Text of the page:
11. bowdoin '17er says:

    This is an interesting take but it’s a little reductive. This does not take into account other reasons as to why people take classes pass/fail and, to be honest, sounds like it comes from a place of privilege. During my time at Bowdoin, I took a course pass/fail due to working five on-campus jobs my senior year. It is genuinely a difficult thing to balance academics and work life, and taking classes pass/fail helps alleviate some of that stress. This also doesn’t take into consideration those who have to take semesters off and catch up by taking more than the standard four classes. In addition, while grades really shouldn’t matter, they unfortunately do when it comes to applying for jobs; some students are taking into consideration what their overall grades look like, especially those who don’t have the luxury of job searching after graduation. If one feels the need to take their class pass/fail they aren’t necessarily a coward — they’re doing what they find best for them and I would encourage the author to revisit their argument to include more perspectives on why this option is not only necessary but important.

  12. Ian Woodruff says:

    Cap cap cap

  13. Miles Brautigam says:

    This article is fools gold, and a thinly-veiled display of self-congratulation. To knowingly stir controversy from a non-issue; to heavily court righteous indignation; even to go so far attacking a target as absurd and contrived as people pass / failing class in a moment of academic uncertainty: These are the hallmarks of an oh-so-clever student finding and experimenting with a new frontier in a liberal arts campus’ tendency to perpetually problematize. Any take focussing on the mere content of this article, while ignoring the context, misses the point. The author seems to take pleasure stirring the pot, even pissing in it. Such fun might just be the purpose of a college paper. Judging by all these replies, you seem to be having yours. Look at all the engagement! The discourse! In the end, are such spaces of fiery debate not our utmost intellectual goal? Sarcastic applause, Ella. I hope you don’t really believe this shit.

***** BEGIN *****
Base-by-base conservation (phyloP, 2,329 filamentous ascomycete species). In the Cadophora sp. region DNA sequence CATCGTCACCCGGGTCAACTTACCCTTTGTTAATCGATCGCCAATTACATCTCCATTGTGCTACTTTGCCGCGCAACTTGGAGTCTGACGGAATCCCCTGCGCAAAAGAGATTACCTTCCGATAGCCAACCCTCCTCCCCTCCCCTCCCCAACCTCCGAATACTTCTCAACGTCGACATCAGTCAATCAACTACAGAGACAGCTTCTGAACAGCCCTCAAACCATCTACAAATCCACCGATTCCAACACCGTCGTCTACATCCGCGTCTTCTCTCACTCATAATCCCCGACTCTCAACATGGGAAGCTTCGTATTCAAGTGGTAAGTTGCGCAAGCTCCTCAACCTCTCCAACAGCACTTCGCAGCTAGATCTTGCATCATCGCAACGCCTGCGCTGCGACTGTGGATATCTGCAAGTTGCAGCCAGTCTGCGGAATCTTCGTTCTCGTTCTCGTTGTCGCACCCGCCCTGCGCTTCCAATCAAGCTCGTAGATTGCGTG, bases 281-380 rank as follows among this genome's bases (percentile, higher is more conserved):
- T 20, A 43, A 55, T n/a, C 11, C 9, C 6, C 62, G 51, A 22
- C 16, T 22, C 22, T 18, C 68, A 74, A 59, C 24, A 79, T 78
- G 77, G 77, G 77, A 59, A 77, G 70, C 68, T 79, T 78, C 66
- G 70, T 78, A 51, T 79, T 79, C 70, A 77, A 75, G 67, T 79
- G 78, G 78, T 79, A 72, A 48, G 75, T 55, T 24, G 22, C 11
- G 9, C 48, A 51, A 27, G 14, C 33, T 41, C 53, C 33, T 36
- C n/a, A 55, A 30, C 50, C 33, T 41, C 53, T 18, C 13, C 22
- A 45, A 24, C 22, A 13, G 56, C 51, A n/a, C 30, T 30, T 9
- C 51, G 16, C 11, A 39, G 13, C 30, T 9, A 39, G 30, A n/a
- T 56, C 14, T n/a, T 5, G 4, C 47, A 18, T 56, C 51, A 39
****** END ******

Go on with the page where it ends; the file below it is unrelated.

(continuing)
14. Care Bear says:

    “To gain a standard for the appreciation of others’ work, And the criticism of your own.”
    A line from The Offer of the College. I appreciate how insightful the discourse is getting, but let’s be mindful about the author’s age before we tear into her as if she’s a seasoned news editor. This may be Ella’s first Orient piece and Ella is a first-semester sophomore. Hopefully, she will learn through the lenses of her peers.

Leave a Reply

Any comments that do not follow the policy will not be published.

0/200 words